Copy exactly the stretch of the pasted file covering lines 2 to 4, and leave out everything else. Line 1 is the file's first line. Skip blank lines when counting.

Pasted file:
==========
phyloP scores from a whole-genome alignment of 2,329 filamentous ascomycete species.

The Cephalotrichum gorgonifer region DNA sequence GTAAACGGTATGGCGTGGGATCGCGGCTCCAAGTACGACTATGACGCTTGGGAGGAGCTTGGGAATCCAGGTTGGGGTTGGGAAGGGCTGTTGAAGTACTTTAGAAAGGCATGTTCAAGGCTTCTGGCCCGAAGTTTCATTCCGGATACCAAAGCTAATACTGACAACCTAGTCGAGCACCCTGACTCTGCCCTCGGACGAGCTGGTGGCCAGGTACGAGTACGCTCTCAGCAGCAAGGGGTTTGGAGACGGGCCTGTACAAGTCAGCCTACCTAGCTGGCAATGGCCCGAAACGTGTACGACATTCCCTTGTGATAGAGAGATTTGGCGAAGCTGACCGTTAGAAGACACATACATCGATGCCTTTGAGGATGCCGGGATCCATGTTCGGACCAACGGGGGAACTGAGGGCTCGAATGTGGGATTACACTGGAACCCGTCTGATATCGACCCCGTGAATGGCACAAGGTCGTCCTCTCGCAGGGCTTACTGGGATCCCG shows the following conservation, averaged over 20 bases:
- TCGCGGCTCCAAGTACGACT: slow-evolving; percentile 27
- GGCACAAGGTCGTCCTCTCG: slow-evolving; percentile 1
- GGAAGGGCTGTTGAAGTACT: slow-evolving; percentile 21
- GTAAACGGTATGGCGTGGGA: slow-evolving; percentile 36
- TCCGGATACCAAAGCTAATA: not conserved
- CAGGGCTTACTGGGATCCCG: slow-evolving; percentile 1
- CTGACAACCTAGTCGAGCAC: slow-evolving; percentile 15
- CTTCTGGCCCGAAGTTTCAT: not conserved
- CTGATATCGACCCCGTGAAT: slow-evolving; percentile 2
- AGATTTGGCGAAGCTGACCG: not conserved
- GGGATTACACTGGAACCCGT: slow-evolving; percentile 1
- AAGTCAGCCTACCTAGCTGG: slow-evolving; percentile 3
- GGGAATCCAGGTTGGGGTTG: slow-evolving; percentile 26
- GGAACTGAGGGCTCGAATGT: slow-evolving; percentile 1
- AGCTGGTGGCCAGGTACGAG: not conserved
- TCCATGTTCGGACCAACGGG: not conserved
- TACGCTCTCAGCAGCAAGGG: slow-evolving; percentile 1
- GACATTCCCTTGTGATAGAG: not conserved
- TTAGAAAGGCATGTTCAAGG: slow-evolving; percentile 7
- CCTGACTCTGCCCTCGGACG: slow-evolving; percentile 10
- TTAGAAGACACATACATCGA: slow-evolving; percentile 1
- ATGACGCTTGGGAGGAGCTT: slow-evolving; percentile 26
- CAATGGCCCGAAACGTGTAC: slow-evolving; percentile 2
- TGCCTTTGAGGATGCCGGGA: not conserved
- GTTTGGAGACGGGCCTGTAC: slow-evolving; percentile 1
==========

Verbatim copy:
The Cephalotrichum gorgonifer region DNA sequence GTAAACGGTATGGCGTGGGATCGCGGCTCCAAGTACGACTATGACGCTTGGGAGGAGCTTGGGAATCCAGGTTGGGGTTGGGAAGGGCTGTTGAAGTACTTTAGAAAGGCATGTTCAAGGCTTCTGGCCCGAAGTTTCATTCCGGATACCAAAGCTAATACTGACAACCTAGTCGAGCACCCTGACTCTGCCCTCGGACGAGCTGGTGGCCAGGTACGAGTACGCTCTCAGCAGCAAGGGGTTTGGAGACGGGCCTGTACAAGTCAGCCTACCTAGCTGGCAATGGCCCGAAACGTGTACGACATTCCCTTGTGATAGAGAGATTTGGCGAAGCTGACCGTTAGAAGACACATACATCGATGCCTTTGAGGATGCCGGGATCCATGTTCGGACCAACGGGGGAACTGAGGGCTCGAATGTGGGATTACACTGGAACCCGTCTGATATCGACCCCGTGAATGGCACAAGGTCGTCCTCTCGCAGGGCTTACTGGGATCCCG shows the following conservation, averaged over 20 bases:
- TCGCGGCTCCAAGTACGACT: slow-evolving; percentile 27
- GGCACAAGGTCGTCCTCTCG: slow-evolving; percentile 1